Ever since she made her acting debut with Rockstar (2011), Nargis Fakhri has been trying to make a mark for herself in Bollywood. Currently, she has two big-ticket projects — one, a sequel to a successful franchise, and another, a biopic — in her kitty. But trying to get better with every film has been a constant in her career so far. Here, she talks about following her gut, growing as an actor, and more.
How much have you changed, as an actor, since your debut?
I have not transformed myself. I am still the same person. I have just learnt more through the years. It was like going to school. In kindergarten, you are new, and you don’t know much. But as the years go by, and as you learn more, you realise that you will never be the same person you were in kindergarten. Similarly, I’ve learnt a lot, and I make sure I implement all that in my work.
What are these learnings?
Bollywood has taught me way too much. But one big thing I’ve learnt is that I should always be myself. Stay strong and stand by your morals, and you shall prevail. No two people’s journeys are the same, so why should their approach be the same? I trust my gut. I listen to myself, and do what feels right to me, not what others think and tell me to do. Taking feedback is different, but if I had listened to everything others had said, I wouldn’t have been here.
Bollywood is quite clearly divided into clans. How have you been managing?
I’m not part of any clan. I don’t feel the need to be in one. If, one day, I feel very comfortable with a group of people, and I make them part of my life and vice versa, then, I guess, you can say that we are part of a ‘clan’. But, for now, I seem to be doing fine on my own. More than anything else, I feel that having a support system is needed, and that is something I miss at times.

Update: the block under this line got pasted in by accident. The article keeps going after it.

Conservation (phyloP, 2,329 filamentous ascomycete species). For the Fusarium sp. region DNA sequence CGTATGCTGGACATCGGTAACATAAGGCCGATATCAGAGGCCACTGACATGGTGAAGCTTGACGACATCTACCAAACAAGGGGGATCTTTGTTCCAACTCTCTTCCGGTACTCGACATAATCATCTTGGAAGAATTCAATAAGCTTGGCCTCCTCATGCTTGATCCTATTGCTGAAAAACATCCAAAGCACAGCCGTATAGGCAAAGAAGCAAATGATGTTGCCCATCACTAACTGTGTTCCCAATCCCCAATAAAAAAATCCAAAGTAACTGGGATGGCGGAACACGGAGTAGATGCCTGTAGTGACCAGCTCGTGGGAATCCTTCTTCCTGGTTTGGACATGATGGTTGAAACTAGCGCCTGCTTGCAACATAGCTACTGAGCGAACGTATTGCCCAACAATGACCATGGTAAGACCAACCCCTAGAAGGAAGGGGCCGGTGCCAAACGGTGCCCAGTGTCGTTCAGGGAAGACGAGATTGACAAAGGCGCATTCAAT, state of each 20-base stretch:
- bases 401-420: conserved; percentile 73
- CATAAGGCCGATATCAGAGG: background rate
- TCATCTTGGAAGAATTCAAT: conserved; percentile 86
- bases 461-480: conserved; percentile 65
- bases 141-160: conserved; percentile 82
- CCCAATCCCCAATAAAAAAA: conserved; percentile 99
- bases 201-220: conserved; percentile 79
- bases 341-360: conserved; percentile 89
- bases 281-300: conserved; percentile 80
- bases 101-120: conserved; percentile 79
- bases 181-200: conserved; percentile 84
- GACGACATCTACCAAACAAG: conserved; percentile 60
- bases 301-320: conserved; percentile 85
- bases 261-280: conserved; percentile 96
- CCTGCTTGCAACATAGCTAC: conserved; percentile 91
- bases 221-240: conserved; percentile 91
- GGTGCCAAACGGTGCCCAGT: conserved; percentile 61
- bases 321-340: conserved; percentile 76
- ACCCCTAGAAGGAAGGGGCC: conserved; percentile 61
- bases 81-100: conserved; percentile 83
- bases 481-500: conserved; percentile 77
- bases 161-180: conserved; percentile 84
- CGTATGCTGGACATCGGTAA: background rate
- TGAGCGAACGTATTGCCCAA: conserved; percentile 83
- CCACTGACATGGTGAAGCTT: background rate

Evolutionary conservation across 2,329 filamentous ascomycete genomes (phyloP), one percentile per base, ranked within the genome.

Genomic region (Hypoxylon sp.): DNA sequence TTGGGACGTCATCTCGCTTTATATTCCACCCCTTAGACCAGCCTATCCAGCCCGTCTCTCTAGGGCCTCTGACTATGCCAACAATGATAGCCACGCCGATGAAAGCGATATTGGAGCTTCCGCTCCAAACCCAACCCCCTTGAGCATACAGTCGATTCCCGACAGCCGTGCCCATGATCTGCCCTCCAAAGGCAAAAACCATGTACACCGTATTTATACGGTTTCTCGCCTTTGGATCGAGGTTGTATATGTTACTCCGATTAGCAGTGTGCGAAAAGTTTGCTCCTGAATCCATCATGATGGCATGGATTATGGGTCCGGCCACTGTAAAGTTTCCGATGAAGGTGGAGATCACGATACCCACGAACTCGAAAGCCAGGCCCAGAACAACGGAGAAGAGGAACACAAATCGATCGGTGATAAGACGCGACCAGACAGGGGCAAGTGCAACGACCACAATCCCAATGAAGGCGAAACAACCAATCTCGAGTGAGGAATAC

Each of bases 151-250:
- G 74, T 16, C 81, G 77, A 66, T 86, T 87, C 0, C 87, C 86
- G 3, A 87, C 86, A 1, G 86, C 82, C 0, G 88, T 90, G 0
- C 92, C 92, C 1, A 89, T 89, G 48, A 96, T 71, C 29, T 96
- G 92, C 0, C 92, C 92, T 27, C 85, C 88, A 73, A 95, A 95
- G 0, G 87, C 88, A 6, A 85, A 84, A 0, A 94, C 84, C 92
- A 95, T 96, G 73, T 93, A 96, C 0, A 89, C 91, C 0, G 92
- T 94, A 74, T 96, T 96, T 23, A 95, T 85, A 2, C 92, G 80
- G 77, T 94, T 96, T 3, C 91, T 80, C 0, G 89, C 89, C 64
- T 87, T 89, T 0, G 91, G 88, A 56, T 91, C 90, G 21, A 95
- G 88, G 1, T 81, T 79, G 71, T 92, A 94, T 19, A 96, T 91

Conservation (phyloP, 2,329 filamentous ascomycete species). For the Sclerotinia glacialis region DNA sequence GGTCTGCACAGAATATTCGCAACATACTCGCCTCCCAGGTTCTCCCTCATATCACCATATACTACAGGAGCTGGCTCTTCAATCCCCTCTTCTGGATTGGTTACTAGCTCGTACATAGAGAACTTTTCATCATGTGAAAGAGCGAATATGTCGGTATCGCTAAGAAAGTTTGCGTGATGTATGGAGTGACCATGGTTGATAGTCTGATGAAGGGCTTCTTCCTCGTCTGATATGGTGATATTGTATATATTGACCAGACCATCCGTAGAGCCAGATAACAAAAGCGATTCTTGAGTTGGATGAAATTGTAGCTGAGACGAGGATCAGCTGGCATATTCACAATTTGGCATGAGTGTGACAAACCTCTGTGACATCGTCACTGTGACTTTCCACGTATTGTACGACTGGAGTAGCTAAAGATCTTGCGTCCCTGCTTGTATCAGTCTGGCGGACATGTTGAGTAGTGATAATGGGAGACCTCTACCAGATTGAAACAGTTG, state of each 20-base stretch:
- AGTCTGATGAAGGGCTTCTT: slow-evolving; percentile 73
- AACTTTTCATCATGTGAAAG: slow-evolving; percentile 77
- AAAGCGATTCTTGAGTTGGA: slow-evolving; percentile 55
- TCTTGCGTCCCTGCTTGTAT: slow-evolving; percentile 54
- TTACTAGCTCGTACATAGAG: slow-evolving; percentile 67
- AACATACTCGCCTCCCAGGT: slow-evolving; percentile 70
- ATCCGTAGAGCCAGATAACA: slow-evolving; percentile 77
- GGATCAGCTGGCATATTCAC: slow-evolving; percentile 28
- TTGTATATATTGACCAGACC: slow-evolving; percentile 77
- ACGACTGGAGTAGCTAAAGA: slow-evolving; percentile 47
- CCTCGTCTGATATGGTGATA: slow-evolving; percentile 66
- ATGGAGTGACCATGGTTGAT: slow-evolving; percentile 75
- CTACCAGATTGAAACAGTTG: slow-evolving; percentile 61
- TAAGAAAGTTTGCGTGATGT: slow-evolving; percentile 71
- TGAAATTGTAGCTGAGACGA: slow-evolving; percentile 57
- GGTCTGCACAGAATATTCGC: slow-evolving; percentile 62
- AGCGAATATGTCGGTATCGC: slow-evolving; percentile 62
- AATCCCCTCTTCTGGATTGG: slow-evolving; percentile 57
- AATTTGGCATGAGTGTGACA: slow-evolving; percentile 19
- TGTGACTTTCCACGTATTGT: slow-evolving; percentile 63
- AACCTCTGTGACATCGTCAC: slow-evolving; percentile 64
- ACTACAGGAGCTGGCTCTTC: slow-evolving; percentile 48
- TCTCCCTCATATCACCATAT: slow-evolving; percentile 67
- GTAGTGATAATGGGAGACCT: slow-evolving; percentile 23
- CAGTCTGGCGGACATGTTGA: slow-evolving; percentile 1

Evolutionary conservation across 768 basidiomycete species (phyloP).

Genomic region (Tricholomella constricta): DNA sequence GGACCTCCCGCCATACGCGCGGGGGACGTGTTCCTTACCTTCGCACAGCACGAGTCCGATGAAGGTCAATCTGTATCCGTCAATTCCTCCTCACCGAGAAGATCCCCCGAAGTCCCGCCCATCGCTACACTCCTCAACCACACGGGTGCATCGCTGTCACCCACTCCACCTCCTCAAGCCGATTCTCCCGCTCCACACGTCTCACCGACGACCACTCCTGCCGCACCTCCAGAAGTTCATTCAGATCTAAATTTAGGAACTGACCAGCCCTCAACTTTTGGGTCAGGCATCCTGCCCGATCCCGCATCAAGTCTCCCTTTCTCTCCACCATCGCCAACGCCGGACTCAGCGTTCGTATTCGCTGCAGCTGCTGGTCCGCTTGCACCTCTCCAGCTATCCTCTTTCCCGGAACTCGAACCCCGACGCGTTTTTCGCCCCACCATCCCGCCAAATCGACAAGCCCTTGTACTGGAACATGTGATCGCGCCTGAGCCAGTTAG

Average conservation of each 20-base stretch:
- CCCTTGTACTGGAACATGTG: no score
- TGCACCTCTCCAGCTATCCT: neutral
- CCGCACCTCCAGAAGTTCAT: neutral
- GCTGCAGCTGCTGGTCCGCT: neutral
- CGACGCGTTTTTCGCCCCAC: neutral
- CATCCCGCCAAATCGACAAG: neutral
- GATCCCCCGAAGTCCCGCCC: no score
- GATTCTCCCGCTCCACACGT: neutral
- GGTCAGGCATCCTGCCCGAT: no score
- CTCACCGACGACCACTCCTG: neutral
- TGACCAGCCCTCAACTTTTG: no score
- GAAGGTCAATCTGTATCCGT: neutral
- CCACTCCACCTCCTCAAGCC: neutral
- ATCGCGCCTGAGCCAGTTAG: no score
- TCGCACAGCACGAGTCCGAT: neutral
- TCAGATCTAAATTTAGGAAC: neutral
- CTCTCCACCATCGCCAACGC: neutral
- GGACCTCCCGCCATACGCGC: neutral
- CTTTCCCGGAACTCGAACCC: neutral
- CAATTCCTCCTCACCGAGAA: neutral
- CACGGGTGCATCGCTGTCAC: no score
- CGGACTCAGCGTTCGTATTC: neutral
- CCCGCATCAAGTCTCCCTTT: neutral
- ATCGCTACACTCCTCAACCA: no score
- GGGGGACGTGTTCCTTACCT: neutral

You recently starred in an American movie. Are you open to doing more work internationally?
Yes, I am. I would like to experience everything because we only have one life. I want to enjoy and make the most of my journey.
You are part of the third instalment of the Housefull franchise. Since the earlier films did well at the box office, are you feeling any kind of pressure?
I am very comfortable, especially since everyone on the sets is so much fun, including the directors (Sajid Samji and Farhad Samji). Honestly, it is a dream team, which I am so glad to be part of.
You are also doing the Mohammad Azharuddin biopic. How are you preparing for it?
It’s a tough film, because it is based on real-life experiences. Luckily, I’ve had some prep time to get to know my character better. I made sure I sat with a coach and the director (Tony D’Souza) to understand what the story and my character are all about. Plus, working with someone on my dialogue is a must for me.
Do you feel the industry is finally taking you seriously?
I would not know. I take whatever I do seriously, so that is most important to me. Since the day I arrived [in the city], I have been getting work, so that must mean that I’m doing something right. And with each project, I grow to become better. When you start from nothing, you can never go back; you can only move forward.